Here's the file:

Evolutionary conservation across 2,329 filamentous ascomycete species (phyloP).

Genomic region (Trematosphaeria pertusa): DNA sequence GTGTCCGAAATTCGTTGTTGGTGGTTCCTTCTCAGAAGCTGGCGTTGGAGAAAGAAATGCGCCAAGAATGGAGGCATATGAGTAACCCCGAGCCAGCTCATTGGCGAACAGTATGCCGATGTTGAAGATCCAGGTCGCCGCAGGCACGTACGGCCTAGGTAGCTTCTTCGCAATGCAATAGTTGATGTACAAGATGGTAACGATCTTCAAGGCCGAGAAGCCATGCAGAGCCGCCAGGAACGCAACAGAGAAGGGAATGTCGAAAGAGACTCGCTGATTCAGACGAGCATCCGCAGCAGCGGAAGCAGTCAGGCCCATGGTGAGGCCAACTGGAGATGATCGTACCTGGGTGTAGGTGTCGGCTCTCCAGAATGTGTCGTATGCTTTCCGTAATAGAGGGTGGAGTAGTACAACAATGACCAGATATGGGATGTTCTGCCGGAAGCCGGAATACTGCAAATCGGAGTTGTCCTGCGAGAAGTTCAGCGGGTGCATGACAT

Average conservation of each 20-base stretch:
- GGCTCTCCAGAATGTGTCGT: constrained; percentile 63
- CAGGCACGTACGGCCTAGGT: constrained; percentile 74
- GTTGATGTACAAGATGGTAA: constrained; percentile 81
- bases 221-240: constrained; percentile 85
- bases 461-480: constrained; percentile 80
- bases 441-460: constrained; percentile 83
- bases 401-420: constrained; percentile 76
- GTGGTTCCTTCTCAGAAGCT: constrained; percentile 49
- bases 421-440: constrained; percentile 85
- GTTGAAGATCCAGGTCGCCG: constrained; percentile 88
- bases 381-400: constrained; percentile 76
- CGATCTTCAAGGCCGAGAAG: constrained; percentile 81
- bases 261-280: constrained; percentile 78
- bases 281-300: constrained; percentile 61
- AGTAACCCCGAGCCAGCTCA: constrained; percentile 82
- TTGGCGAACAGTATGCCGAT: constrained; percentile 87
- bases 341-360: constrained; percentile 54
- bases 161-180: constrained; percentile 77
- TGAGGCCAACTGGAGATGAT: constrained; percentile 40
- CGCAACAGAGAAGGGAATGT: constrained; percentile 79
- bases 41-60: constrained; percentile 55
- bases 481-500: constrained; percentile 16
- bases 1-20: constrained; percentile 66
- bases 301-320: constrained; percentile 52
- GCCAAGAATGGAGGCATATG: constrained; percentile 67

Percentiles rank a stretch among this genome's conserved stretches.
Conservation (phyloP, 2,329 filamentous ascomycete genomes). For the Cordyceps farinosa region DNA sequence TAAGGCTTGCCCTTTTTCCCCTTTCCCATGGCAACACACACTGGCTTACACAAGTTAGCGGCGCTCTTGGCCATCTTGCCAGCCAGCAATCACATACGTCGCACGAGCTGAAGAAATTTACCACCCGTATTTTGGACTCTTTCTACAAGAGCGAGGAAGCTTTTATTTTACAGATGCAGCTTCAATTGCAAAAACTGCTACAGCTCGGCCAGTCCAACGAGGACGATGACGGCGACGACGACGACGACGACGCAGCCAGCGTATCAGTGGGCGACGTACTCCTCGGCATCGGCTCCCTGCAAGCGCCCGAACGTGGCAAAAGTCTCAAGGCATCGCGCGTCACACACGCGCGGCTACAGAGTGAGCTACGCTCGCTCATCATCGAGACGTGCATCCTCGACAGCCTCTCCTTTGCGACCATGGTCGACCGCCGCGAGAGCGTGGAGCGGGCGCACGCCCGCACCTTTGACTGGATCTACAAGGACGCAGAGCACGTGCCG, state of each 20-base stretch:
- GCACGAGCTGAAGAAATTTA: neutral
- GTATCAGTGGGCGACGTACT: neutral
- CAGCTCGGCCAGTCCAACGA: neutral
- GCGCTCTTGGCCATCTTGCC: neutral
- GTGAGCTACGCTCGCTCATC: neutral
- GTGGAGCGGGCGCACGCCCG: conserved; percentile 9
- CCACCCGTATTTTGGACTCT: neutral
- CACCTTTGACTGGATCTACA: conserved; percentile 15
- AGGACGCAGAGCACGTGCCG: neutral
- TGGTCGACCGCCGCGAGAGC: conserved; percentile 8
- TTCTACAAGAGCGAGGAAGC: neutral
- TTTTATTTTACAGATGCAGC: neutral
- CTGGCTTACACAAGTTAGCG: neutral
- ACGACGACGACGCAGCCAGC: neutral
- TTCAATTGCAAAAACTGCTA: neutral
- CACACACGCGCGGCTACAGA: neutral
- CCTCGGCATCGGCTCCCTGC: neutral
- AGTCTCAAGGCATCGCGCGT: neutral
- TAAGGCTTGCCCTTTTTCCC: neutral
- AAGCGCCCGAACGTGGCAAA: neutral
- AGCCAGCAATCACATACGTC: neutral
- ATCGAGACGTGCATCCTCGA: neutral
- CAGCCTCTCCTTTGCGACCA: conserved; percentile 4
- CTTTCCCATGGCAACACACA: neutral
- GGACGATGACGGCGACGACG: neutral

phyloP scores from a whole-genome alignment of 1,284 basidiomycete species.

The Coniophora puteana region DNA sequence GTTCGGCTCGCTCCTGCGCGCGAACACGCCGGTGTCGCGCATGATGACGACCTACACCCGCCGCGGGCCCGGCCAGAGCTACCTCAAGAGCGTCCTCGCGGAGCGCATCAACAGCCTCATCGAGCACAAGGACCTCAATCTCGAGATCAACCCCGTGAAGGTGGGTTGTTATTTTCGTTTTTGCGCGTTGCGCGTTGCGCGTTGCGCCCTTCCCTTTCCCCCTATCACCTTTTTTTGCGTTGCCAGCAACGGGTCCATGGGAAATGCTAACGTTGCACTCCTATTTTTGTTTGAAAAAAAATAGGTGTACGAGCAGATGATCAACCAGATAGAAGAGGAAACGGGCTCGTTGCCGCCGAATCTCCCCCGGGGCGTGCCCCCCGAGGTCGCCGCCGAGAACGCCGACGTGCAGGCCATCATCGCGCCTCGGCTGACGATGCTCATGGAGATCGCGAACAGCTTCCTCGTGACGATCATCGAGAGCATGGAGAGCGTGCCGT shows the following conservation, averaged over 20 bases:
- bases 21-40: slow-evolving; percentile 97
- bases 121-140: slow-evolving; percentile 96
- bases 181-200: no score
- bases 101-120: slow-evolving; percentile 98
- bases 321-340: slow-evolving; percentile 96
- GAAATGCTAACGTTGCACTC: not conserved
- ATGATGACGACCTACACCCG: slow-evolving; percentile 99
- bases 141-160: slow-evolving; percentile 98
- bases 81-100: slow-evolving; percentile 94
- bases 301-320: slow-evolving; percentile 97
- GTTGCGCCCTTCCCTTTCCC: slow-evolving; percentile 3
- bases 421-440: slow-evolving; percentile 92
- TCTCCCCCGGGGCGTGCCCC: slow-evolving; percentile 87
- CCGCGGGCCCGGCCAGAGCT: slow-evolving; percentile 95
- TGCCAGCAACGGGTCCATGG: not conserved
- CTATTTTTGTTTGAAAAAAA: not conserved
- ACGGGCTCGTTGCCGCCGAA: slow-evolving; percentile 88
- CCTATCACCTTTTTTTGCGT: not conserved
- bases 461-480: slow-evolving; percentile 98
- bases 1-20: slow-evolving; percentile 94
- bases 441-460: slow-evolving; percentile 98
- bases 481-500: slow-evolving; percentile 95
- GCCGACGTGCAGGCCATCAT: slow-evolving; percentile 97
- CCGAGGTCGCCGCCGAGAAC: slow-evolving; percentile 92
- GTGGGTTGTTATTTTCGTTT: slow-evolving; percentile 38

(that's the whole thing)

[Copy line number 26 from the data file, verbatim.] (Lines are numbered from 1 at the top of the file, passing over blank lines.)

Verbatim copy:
- bases 1-20: constrained; percentile 66